A multicultural city on the northwestern shore of Lake Ontario, Toronto is Canada’s capital of creativity and diversity, home to a miscellany of sporting events, galleries, festivals and renowned restaurants, along with a healthy dose of outdoor activities. These are the best places to stay and play.

Perched on the northwestern shore of Lake Ontario, Toronto – or “The Six”, as it’s known to some locals – is a melting pot of culture from all corners of the world. The most populous city in Canada, it’s celebrated for its creativity – in film, music and artistry – and diversity, both of which have shaped the warm (figuratively and, from June until October, literally), welcoming metropolis it has become.

Residents love Toronto for its fusion of busy-city excitement and easy outdoor escapism. Downtown, where sports fans congregate to cheer on 2019 NBA champs the Toronto Raptors, tourists flock to see the CN Tower and the streets buzz with people, the pace feels electric. From sports games and art galleries to renowned restaurants, musicals and festivals, including the famed Toronto International Film Festival, there is endless entertainment. Yet you’ll also find pockets of calm at the many beaches and green spaces.

There are ample opportunities for activity in Toronto. During the warmer months, the lake is a funfair for surfers, kayakers and swimmers, and in winter there is ice skating aplenty as well as numerous indoor activities, including bouldering and obstacle courses. Cycling is one of the easiest ways to navigate the city, thanks to the extensive network of bike paths and trails, and bicycles can be borrowed from any of 465 stations peppered across the city. Public transport is another inexpensive and efficient way to explore.

If time and budget allow, hire a car and head out to some of Toronto’s neighbouring gems, such as Niagara Falls and the nearby wineries or Prince Edward Island.


Kimpton Saint George

With notable residential design characteristics, Kimpton Saint George is a 188-room hotel that has a feeling of home, unlike many larger establishments. A milky palette mixed with muted greens and blues makes the spaces feel modern and classy. Formerly a Holiday Inn, the boutique hotel is now a nod to Toronto’s culture, history and quirks, all demonstrated by locally made furnishings and artwork by Canadian artists.

The Ivy at Verity

The Ivy at Verity is a tiny boutique hotel with only four rooms near the historic Distillery District. Once a chocolate factory in the 1850s, the building boasts an abundance of period charm and antique grandeur. An overnight stay in the luxury hotel doesn’t come cheap, but if it’s the little touches that really make a trip for you, then you might be tempted by the morning room service of freshly squeezed juice and house-made scones.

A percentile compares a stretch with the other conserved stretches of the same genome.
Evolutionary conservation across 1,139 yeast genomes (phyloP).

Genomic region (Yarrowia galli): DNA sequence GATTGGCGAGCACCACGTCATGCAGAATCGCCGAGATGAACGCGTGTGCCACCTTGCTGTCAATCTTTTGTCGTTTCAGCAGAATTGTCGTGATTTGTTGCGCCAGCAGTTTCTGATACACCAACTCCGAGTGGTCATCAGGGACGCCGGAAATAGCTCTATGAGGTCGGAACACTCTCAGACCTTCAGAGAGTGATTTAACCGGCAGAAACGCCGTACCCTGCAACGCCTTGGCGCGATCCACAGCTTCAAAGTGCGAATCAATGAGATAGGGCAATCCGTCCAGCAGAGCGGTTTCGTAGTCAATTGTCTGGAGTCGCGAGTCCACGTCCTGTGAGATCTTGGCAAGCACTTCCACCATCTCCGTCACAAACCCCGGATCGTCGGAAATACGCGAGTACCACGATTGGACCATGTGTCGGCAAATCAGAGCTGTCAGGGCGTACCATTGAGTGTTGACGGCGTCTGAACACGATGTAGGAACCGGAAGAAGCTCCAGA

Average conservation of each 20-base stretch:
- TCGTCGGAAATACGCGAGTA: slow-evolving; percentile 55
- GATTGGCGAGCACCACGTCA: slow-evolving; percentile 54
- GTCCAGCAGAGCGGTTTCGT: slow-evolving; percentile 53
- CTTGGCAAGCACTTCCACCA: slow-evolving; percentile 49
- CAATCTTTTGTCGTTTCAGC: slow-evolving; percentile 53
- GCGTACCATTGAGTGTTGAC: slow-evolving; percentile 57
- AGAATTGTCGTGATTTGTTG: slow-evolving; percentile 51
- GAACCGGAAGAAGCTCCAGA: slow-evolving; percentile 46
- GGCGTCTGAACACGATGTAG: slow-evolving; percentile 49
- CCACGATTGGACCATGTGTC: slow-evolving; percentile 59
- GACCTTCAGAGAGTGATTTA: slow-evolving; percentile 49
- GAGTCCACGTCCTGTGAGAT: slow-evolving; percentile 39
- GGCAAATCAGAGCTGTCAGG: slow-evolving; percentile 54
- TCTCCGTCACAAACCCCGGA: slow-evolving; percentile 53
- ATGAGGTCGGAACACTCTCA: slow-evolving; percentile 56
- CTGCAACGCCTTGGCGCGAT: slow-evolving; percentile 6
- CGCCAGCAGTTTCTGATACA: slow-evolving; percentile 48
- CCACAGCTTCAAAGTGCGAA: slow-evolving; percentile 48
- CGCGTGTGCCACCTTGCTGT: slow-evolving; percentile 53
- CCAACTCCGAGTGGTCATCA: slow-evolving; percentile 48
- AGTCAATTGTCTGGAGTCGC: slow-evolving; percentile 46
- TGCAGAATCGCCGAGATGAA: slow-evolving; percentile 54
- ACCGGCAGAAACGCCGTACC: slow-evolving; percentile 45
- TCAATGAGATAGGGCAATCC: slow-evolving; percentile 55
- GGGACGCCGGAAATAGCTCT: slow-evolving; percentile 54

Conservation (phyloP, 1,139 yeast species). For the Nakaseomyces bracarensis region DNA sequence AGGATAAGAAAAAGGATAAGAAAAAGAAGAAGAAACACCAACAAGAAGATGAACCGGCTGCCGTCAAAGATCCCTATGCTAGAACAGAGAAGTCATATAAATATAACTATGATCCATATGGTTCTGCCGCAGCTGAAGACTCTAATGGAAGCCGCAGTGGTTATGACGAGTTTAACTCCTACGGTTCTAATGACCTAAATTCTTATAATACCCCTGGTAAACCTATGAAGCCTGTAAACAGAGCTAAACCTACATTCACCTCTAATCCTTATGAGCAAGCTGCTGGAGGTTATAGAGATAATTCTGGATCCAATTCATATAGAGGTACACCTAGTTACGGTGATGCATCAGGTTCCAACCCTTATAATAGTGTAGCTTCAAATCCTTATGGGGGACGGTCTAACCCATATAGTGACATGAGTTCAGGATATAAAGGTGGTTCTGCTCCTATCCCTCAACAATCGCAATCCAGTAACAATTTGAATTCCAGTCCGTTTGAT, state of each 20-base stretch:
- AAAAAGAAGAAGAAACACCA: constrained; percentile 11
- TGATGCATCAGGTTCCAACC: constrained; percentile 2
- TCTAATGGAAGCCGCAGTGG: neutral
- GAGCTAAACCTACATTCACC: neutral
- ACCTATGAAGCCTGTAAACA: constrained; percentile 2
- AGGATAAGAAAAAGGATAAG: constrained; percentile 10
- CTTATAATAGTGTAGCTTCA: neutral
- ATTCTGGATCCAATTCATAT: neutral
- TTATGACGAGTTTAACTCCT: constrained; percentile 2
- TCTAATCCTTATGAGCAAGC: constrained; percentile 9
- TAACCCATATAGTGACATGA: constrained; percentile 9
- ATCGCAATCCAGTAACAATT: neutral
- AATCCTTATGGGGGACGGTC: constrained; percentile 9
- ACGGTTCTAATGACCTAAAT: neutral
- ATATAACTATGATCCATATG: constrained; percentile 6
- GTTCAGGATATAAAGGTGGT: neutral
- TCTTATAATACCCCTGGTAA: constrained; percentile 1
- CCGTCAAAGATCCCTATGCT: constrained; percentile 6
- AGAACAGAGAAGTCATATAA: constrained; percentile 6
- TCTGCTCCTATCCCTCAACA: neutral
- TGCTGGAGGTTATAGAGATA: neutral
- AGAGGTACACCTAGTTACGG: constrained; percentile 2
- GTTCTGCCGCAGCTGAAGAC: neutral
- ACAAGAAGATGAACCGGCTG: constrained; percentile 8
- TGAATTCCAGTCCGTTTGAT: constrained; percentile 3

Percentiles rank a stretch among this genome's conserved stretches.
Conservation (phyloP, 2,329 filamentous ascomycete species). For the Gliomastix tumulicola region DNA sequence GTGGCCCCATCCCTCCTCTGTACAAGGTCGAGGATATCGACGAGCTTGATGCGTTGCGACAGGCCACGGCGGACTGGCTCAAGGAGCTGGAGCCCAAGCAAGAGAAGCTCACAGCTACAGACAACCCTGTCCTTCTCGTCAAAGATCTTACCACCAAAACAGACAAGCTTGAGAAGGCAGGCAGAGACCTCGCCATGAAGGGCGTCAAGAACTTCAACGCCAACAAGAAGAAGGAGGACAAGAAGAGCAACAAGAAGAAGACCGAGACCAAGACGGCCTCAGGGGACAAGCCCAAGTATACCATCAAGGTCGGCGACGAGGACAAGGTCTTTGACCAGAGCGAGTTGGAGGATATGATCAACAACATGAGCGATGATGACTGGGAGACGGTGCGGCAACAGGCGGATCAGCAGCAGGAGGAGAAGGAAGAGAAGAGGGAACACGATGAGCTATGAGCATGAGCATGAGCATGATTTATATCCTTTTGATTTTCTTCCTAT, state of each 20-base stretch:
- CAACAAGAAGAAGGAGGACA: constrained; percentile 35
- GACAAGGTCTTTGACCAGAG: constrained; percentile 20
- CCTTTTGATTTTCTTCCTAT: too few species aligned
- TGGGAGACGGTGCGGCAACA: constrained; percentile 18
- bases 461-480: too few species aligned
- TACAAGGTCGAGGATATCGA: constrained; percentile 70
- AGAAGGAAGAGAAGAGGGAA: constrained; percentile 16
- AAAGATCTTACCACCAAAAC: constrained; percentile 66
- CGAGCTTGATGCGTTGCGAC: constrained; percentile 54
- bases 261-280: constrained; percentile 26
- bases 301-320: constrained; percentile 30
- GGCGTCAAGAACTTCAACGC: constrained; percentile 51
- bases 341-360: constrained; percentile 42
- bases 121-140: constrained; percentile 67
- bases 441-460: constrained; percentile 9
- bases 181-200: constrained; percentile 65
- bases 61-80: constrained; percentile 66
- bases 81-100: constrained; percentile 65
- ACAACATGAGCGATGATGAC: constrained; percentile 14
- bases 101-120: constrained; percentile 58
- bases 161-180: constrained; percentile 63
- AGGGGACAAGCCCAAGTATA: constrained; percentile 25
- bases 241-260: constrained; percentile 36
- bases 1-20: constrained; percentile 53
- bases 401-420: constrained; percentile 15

The Broadview Hotel

Rumour has it that, pre-renovation, when the building played host to Jilly’s Strip Club in the 70s, dancers shared the stage with a live tiger. Nowadays, the space is – thankfully – much more tame, yet still fairly dramatic. Shades of deep red and dark grey adorn the 58 guestrooms, along with custom-made wallpaper and chunky, modern furniture. On Tuesday mornings you can drop into a 7am yoga class for a small donation, and enjoy dining at on-site restaurant The Broadview Bistro + Bar any day of the week.

Hotel X Toronto

A cinema, art gallery and rooftop pool are among the many delights that Hotel X has to offer. If those weren’t enticing enough, it also has spectacular views of the CN Tower and an impressive athletic facility, which includes eight squash courts, a spin studio and four indoor tennis courts. There are a total of 404 rooms and suites, which are simplistic in style in order to let the skyline view do the talking.

The Annex Hotel

Designed to encourage visitors to live like a local in Toronto, The Annex Hotel has no receptionist to greet arriving guests, no room service and no TVs to detract from the city’s sights. Instead, you enter one of the 24 rooms in the 100-year-old-building using a code, and use text messages to communicate with hotel staff. Loft-style rooms boast large windows, whitewashed, exposed-brick walls and light-wood fittings. There are record players in each room, along with a selection of vinyl to liven up your stay.

The Drake

Despite not being anything to do with the rapper, this hotel does host music shows and art events, as well as having a shop, café, restaurants and night club. It has owned the increasingly popular idea of a hotel being a hub where locals as well as guests hang out. A handful of boutique rooms are decked out like hip apartments with feature walls and mid-century furniture.


Located opposite the famous Second City comedy club, Bisha has put design at the heart of its modus operandi. To this end, it has enlisted a range of people from rock star Lenny Kravitz, perfumer Ben Gorham of BYREDO, fashion industry big-hitter Grace Zeppilli and designer Alessandro Munge to add their own touches to the interiors at this high-end offering.

The Andorre House

Black-stained brick, walnut doors and plenty of gold make The Andorre House (formerly a forgettable Comfort Inn outpost) really stand out. This 11-storey boutique hotel has rooms decked out in dark and sophisticated tones with room numbers set in tiles on the floor. Quirky and enticing, it opened in April 2018 and remains one of the most talked about openings in the city.

The Drake

The Broadview


Hotel X

The Andorre House

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